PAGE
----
Newsroom diversity has been recognized as an essential step toward ensuring a diversity of storylines and perspectives. When it comes to gender, diversity is also essential to ensuring that news does not replicate language and content that reinforces limiting gender stereotypes about men and women. For example, research from the Women’s Media Center found that women quoted women more often than men, in 42% of quotes, with men quoting women in just 27%.
These types of imbalances have knock-on effects. When it comes to political journalism, this can translate into men being more visible in the news and women in politics being considered less credible as political candidates by the electorate. Similarly, evidence from South Korea suggests that the gender of journalists directly impacts the tone of coverage of women politicians.
Women quote women more often than men, with men quoting women in just 27% of their quotes.
Solutions go beyond hiring. According to Susan Chira, editor-in-chief of the Marshall Project and formerly with the New York Times, “News media organizations need not only to be proactive about hiring women—and women of color, women from different social and educational and class backgrounds—but also much more proactive about helping them throughout their careers.” The problem, she says, is partially that “There are many women entering journalism; there are far too few in leadership positions.” The lack of women, and particularly minority women, in leadership and decision-making positions in journalism makes it harder for young women to believe that a career in this field might be possible for them, despite their academic qualifications.
As the pandemic brings to focus the gender inequality present in our society, especially in the context of race, and threatens some of the achievements women have made in the last decades, it becomes more crucial than ever to ensure that people have access to information that is credible and that includes as many perspectives as possible. Recovering from the challenges Covid-19 has posed to our health system, democratic institutions, and the economy at large will need everyone’s effort and contribution — we can’t hope to do so with so many muted voices.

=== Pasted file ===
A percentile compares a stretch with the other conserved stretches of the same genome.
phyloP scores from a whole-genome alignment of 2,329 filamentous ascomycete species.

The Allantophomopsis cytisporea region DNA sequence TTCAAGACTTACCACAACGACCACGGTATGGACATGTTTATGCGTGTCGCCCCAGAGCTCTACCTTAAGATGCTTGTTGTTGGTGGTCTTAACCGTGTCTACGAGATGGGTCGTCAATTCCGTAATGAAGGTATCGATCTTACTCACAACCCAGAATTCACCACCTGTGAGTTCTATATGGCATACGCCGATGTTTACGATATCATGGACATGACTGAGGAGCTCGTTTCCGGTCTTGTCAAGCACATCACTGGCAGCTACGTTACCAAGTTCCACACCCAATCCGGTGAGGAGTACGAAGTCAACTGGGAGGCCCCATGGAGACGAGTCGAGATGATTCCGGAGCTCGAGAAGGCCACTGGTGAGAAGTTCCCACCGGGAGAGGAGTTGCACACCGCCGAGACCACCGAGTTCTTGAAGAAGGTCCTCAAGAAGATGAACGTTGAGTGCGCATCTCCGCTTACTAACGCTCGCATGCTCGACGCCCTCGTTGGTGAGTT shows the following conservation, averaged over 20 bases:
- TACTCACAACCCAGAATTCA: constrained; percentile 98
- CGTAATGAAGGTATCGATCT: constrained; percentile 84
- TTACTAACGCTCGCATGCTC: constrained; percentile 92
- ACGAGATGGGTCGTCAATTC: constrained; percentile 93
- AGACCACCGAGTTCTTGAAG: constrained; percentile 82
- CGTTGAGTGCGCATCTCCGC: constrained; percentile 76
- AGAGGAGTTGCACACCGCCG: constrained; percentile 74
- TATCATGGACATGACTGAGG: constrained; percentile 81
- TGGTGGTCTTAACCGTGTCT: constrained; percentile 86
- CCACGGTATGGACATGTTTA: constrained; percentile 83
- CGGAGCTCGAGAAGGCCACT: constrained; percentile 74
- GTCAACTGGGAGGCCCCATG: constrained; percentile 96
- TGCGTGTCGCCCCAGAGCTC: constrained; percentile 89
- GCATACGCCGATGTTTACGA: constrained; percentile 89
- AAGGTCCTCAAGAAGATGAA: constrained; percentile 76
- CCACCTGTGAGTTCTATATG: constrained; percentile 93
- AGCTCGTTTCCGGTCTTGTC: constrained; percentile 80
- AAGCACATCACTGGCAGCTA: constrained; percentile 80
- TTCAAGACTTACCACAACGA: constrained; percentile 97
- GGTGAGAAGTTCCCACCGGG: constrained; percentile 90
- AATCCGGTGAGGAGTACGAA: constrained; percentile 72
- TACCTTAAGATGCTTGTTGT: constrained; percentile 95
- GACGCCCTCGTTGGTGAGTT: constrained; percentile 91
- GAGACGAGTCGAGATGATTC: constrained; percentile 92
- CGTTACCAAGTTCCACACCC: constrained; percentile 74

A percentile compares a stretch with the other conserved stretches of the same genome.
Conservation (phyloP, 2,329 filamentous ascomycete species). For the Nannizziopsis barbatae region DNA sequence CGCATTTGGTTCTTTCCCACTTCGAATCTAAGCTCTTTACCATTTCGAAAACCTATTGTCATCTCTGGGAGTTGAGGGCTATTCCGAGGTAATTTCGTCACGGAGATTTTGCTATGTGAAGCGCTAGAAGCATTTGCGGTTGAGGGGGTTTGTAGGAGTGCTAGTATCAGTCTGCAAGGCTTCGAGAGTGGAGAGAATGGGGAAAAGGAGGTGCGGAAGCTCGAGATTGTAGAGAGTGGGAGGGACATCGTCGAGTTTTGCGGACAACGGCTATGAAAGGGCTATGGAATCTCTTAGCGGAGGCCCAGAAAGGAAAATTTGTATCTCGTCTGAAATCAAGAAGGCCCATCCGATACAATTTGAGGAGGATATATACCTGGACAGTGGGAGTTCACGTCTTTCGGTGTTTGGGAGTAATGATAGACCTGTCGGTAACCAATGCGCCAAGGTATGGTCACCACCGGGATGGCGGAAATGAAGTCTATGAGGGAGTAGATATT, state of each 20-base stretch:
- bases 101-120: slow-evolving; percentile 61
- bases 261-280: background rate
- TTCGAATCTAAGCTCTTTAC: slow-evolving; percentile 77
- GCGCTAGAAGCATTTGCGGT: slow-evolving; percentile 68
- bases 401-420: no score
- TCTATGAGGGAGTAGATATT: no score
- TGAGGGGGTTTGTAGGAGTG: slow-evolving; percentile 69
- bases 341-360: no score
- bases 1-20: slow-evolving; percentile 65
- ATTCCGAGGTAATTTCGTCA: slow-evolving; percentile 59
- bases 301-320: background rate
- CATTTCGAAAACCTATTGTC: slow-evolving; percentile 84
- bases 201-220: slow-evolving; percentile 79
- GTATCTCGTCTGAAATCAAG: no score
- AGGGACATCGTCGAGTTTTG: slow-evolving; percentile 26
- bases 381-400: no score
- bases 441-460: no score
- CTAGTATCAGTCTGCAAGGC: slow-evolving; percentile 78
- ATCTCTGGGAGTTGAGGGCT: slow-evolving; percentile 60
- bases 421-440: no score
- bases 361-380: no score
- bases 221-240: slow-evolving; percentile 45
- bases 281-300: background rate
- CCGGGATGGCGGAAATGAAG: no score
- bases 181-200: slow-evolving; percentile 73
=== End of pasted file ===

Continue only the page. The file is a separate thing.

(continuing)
Phillip Meylan is a political analyst with The Factual and a freelance writer and editor.
Lucina Di Meco is a senior expert, advocate, and writer on women’s leadership and gender equality globally. She’s the author of #ShePersisted: Women, Politics & Power in the New Media World and a director of Girls’ Education & Gender Equality at the international nonprofit Room to Read. Find her on LinkedIn and follow her on Twitter.
Want to use The Factual’s data to research trends in journalism? Reach out about collaborations by contacting Arjun Moorthy (email@example.com).
Appendix: Top 25 Most Credible Journalists on Covid-19
|Authors||Publisher||Average Credibility Grade||Number of Articles|
|2||Brigit Katz||Smithsonian Magazine||92%||5|
|3||Kat Eschner||Popular Science||90%||5|
|4||Theresa Machemer||Smithsonian Magazine||90%||7|
|7||Jessica Hamzelou||New Scientist||88%||6|
|8||Alex Fox||Smithsonian Magazine||88%||5|
|9||Antonio Regalado||MIT Technology Review||88%||19|
|10||Maryn McKenna||Wired Magazine||87%||6|
|13||Katherine J. Wu||Smithsonian Magazine||86%||16|
|14||Michael Sainato||The Guardian||86%||6|
|15||James Temple||MIT Technology Review||86%||6|
|16||Donald G. McNeil Jr.||New York Times||86%||9|
|17||Megan Molteni||Wired Magazine||85%||17|
|18||Beth Mole||Ars Technica||85%||25|
|19||Melissa Healy||LA Times||85%||30|
|21||Kristen Hare||Poynter Institute||85%||6|
|25||Carolyn Y. Johnson||Washington Post||84%||17|
Written by Phillip Meylan
Phillip is a writer, editor, and researcher. Before completing his MSc in Comparative Politics at the London School of Economics and Political Science in 2019, he worked as an editor and content strategist for the Center for Strategic and International Studies in Washington, D.C. When he’s not working, you can find him playing soccer, hiking, or cooking.